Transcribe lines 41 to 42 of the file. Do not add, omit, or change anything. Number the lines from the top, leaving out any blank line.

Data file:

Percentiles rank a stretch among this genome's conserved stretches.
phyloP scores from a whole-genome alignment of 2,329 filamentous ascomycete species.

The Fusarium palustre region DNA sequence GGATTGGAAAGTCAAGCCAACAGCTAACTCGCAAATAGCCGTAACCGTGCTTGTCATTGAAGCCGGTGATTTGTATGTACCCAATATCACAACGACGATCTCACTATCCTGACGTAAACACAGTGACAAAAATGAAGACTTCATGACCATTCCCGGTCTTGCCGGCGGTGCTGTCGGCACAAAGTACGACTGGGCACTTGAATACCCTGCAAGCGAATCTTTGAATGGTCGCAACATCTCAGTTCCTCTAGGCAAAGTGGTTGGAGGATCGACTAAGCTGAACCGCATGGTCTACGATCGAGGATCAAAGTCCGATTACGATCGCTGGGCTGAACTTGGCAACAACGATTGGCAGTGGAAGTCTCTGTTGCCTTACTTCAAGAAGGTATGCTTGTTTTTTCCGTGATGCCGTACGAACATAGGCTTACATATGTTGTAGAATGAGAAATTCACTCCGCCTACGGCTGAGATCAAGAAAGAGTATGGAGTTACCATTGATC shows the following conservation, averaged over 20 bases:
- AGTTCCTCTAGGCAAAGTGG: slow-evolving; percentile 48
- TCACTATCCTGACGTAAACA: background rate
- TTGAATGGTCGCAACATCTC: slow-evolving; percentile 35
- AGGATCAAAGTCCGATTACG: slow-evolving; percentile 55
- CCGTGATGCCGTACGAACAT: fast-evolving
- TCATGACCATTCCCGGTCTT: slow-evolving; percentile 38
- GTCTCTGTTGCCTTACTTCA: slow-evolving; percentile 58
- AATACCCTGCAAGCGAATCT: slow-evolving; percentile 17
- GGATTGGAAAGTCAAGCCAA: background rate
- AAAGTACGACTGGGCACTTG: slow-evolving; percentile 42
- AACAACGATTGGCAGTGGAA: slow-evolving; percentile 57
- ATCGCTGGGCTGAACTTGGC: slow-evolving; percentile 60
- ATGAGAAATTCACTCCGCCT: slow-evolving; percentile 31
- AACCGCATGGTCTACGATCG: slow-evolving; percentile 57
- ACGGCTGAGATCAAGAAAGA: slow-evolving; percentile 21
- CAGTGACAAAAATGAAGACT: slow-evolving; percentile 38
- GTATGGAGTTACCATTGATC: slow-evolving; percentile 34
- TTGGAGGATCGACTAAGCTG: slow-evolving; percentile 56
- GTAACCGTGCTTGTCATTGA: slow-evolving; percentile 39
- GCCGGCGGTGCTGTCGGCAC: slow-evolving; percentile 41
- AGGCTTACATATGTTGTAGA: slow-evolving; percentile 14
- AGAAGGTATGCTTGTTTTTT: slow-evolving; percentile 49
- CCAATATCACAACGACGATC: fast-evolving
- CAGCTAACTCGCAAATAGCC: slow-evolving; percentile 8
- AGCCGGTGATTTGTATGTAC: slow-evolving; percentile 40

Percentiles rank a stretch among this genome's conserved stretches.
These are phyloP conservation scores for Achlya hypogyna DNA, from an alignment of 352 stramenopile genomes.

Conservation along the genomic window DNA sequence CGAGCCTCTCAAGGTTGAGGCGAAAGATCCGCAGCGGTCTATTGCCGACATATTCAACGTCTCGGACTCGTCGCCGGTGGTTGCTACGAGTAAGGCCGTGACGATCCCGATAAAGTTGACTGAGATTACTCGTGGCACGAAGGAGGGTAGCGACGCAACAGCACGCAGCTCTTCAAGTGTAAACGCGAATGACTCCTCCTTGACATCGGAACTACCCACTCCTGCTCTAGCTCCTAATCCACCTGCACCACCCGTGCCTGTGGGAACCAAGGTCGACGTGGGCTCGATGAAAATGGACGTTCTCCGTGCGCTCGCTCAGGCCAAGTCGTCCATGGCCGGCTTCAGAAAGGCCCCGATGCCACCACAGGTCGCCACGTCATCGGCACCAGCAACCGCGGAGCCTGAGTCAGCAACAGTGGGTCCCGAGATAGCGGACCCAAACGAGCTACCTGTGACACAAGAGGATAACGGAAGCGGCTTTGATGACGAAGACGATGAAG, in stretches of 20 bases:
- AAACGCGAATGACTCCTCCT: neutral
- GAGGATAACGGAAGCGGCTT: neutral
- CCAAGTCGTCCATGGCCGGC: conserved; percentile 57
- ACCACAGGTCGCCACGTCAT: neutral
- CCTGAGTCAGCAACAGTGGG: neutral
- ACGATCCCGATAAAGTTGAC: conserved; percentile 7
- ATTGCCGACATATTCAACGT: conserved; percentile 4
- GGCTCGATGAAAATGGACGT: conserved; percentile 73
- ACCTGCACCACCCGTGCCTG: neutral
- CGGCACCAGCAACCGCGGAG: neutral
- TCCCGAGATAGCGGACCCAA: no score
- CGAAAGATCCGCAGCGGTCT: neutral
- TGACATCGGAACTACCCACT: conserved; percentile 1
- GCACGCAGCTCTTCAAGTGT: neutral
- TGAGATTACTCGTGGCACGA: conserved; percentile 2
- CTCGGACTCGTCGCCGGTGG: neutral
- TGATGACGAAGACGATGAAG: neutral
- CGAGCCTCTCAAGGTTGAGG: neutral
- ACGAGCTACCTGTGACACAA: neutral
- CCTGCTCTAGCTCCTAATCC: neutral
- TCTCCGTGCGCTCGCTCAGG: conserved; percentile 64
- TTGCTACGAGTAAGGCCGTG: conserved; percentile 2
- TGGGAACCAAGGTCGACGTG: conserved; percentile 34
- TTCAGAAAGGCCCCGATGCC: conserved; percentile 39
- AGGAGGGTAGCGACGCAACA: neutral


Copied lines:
- CGGCACCAGCAACCGCGGAG: neutral
- TCCCGAGATAGCGGACCCAA: no score